New midsize music venue from Another Planet Entertainment coming to Sacramento

Channel 24 is a planned 2,150-person capacity venue, projected to open in early 2025 in Sacramento. (Digital rendering courtesy Another Planet Entertainment)

By Lisa Thibodeau

Sacramento is gaining a new live music venue called Channel 24 from Another Planet Entertainment, the producers of Outside Lands, which should help to fill a gap in the city’s lack of midsize live music stages. 

The 2,150-person venue is located at 1800 24 St. near Midtown and is projected to open in early 2025. This new establishment will help amplify the music scene in the capital city by bringing in more artists and shows.

Berkeley-based Another Planet Entertainment chose to add Sacramento to its repertoire of music and events venues, which includes: Greek Theatre in Berkeley, The Castro Theatre in San Francisco, Bill Graham Civic Auditorium in San Francisco, Fox Theater in Oakland, and Lake Tahoe Outdoor Arena at Harveys Lake Tahoe Hotel and Casino in Nevada. 

This new building is located close to a light rail station and is described in a press statement as having “incredible sightlines” in a two-level theater, with a main music room, a club with VIP seating, several bars with food options, an open-air patio and a central kitchen. Offices for Another Planet staff will also be on-site. 

“Channel 24, is right in the heart of the city and we hope that the venue quickly becomes an integral part of Sacramento’s vibrant live music scene,” said Allen Scott, Another Planet’s president of concerts and festivals in a press release. 

A 2023 Sacramento Music Census report discovered that options for live music and events are insufficient in Sacramento. Key Findings from the report  which polled 1,392 online respondents found that, “Sacramento’s local, live music ecosystem is out of balance.” The city does not currently have a healthy ratio of venues for artists to create a “vibrant music ecosystem.” 

Furthermore, the census found regulatory factors hinder musicians by lumping live music in with bar and nightclub restrictions, “narrowing the opportunities for creatives.” The census also found a need for, “work on diversity, equity and inclusion for women and BIPOC people.” (Another Planet is listed as a contributor to the city’s project.)

Sacramento’s music scene has a history of difficulty in booking bands because of this lack of live music stages, according to Mike Testa, president and CEO of Visit Sacramento. “We’ve struggled with diversity in size of venues, which impacts the band tours that will stop in our city. Opportunities for bands and promoters were either the giant arena, or a small club or bar, with not much in between.”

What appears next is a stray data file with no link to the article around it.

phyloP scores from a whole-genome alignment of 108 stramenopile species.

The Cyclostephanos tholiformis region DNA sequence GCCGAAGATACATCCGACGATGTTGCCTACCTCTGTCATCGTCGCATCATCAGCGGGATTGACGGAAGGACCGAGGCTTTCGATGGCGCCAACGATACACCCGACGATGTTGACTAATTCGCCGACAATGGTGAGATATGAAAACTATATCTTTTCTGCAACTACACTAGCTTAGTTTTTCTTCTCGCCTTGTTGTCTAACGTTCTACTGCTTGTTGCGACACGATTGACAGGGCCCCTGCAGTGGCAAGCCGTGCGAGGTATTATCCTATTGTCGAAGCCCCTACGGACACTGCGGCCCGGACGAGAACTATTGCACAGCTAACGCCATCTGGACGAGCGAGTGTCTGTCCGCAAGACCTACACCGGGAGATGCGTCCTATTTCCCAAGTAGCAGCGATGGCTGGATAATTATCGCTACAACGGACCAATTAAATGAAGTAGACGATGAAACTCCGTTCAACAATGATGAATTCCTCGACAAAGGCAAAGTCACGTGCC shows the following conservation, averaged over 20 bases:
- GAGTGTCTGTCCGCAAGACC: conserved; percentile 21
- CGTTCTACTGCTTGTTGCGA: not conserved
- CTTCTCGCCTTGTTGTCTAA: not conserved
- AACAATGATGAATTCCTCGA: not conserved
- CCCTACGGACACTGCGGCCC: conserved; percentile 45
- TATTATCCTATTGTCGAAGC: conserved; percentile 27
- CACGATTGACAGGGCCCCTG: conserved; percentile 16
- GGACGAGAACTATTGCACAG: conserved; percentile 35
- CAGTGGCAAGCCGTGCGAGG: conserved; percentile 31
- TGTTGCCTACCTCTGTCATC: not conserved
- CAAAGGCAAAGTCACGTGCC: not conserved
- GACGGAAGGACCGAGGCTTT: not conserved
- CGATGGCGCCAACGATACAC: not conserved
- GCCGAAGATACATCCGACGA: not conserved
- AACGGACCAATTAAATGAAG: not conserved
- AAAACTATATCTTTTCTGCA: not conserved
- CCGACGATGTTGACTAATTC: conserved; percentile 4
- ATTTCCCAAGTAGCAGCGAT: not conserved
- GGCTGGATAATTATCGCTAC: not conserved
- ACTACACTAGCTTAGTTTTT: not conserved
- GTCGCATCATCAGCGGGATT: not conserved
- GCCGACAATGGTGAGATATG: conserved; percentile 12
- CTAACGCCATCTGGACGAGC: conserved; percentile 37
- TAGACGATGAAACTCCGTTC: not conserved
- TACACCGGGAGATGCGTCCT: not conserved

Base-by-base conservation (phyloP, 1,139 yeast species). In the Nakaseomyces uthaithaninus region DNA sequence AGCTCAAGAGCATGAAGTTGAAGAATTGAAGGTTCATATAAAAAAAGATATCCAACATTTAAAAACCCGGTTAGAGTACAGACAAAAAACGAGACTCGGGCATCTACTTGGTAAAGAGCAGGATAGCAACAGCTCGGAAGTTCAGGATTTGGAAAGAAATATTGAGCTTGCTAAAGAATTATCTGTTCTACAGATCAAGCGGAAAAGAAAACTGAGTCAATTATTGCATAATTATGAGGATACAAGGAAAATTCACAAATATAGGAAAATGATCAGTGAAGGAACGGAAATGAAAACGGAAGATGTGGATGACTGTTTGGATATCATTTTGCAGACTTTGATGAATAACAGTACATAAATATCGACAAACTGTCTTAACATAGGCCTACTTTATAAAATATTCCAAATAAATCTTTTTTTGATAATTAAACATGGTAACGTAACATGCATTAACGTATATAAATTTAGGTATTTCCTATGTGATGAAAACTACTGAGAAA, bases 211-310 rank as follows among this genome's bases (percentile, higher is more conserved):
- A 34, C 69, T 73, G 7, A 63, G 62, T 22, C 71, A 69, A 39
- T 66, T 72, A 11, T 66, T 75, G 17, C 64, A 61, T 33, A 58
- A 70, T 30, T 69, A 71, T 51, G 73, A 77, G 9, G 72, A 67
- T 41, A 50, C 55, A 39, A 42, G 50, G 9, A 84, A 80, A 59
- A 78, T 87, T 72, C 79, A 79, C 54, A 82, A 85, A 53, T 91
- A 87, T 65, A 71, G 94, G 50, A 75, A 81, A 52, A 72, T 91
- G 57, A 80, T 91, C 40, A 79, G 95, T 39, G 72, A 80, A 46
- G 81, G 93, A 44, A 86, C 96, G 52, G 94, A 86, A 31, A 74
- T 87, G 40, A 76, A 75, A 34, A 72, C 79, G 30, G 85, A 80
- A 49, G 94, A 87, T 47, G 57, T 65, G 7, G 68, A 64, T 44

Ace of Spades a 1,000-person venue on R Street in Sacramento, not far from where Channel 24 is located, has hosted big names like Tyler the Creator and Snoop Dog, and has helped to change the music landscape by bridging that gap between the landmark Golden 1 Center with its capacity for 17,680 people, and other large venues like Thunder Valley Casino in Lincoln, which seats 4,500, and the smaller — though often historically rich — bars and restaurants like Old Ironsides and the Torch Club.

Daniel Romandia, marketing director and talent buyer at Harlow’s and the Starlet Room, on J Street in Sacramento, which has been hosting shows for over 40 years, is jazzed about another midsize music option in town. 

“We are very excited about Channel 24 because the way we see it, the more venues the better for the Sacramento music scene,”  Romandia said. “This shift towards investing in Sacramento nightlife addresses the problem of booking agents passing up our city for the Bay Area.”

Harlow’s, with its 450-person capacity, along with Crest Theatre, The Boardwalk, Torch Club and others in Sacramento are members of the California Capital Venue Coalition, which advocates for local, independent brick-and-mortar establishments and works to preserve live entertainment in Sacramento. 

“We want the community to know we are here, and want to work with up-and-coming artists on things like album releases that often debut in our smaller, 280-person capacity Starlet Room,” Romandia said.

In addition to the economic boost, live music venues like Channel 24 and festivals like Aftershock and Golden Sky cast a spotlight on Sacramento making it attractive for both visitors and the people who live here, according to Testa. 

“Art and music are two things that help to show a city’s personality, which is incredibly valuable,” Testa said. “All cities have restaurants and hotels, but it’s the creatives in any given region who demonstrate the ethos of the place, and that, at least to me, is what makes a city attractive for exploration.”

This story was funded by the City of Sacramento’s Arts and Creative Economy Journalism Grant to Solving Sacramento. Following our journalism code of ethics and protocols, the city had no editorial influence over this story and no city official reviewed this story before it was published. Our partners include California Groundbreakers, Capital Public Radio, Outword, Russian America Media, Sacramento Business Journal, Sacramento News & Review, Sacramento Observer and Univision 19.

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